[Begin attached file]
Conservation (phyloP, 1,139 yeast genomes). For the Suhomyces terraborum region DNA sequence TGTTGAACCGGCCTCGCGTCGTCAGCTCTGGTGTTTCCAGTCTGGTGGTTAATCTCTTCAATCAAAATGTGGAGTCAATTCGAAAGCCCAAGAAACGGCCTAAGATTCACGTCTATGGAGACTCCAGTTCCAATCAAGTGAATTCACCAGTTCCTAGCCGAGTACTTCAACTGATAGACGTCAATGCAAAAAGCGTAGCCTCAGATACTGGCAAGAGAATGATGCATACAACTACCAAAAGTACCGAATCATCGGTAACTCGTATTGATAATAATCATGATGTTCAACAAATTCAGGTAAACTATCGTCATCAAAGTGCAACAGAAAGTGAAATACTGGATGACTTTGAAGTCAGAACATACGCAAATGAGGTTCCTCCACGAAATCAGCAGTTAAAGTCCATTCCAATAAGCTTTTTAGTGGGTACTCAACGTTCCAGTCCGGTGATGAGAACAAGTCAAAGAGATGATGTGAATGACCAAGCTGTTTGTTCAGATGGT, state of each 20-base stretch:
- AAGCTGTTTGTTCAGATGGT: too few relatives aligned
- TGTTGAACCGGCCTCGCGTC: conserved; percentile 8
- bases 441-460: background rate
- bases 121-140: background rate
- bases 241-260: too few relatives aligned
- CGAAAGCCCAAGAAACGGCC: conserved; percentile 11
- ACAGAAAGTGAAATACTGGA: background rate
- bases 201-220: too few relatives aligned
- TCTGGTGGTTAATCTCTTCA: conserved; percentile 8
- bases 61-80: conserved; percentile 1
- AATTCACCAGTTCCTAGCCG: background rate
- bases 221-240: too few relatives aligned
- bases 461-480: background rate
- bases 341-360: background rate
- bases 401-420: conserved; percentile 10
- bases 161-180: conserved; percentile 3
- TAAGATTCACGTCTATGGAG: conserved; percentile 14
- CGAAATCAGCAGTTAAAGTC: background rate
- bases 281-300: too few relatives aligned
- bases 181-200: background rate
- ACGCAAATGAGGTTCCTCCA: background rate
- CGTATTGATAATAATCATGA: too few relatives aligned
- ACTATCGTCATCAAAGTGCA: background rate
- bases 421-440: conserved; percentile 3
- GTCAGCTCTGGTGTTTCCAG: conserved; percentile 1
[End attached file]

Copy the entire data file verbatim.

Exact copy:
Conservation (phyloP, 1,139 yeast genomes). For the Suhomyces terraborum region DNA sequence TGTTGAACCGGCCTCGCGTCGTCAGCTCTGGTGTTTCCAGTCTGGTGGTTAATCTCTTCAATCAAAATGTGGAGTCAATTCGAAAGCCCAAGAAACGGCCTAAGATTCACGTCTATGGAGACTCCAGTTCCAATCAAGTGAATTCACCAGTTCCTAGCCGAGTACTTCAACTGATAGACGTCAATGCAAAAAGCGTAGCCTCAGATACTGGCAAGAGAATGATGCATACAACTACCAAAAGTACCGAATCATCGGTAACTCGTATTGATAATAATCATGATGTTCAACAAATTCAGGTAAACTATCGTCATCAAAGTGCAACAGAAAGTGAAATACTGGATGACTTTGAAGTCAGAACATACGCAAATGAGGTTCCTCCACGAAATCAGCAGTTAAAGTCCATTCCAATAAGCTTTTTAGTGGGTACTCAACGTTCCAGTCCGGTGATGAGAACAAGTCAAAGAGATGATGTGAATGACCAAGCTGTTTGTTCAGATGGT, state of each 20-base stretch:
- AAGCTGTTTGTTCAGATGGT: too few relatives aligned
- TGTTGAACCGGCCTCGCGTC: conserved; percentile 8
- bases 441-460: background rate
- bases 121-140: background rate
- bases 241-260: too few relatives aligned
- CGAAAGCCCAAGAAACGGCC: conserved; percentile 11
- ACAGAAAGTGAAATACTGGA: background rate
- bases 201-220: too few relatives aligned
- TCTGGTGGTTAATCTCTTCA: conserved; percentile 8
- bases 61-80: conserved; percentile 1
- AATTCACCAGTTCCTAGCCG: background rate
- bases 221-240: too few relatives aligned
- bases 461-480: background rate
- bases 341-360: background rate
- bases 401-420: conserved; percentile 10
- bases 161-180: conserved; percentile 3
- TAAGATTCACGTCTATGGAG: conserved; percentile 14
- CGAAATCAGCAGTTAAAGTC: background rate
- bases 281-300: too few relatives aligned
- bases 181-200: background rate
- ACGCAAATGAGGTTCCTCCA: background rate
- CGTATTGATAATAATCATGA: too few relatives aligned
- ACTATCGTCATCAAAGTGCA: background rate
- bases 421-440: conserved; percentile 3
- GTCAGCTCTGGTGTTTCCAG: conserved; percentile 1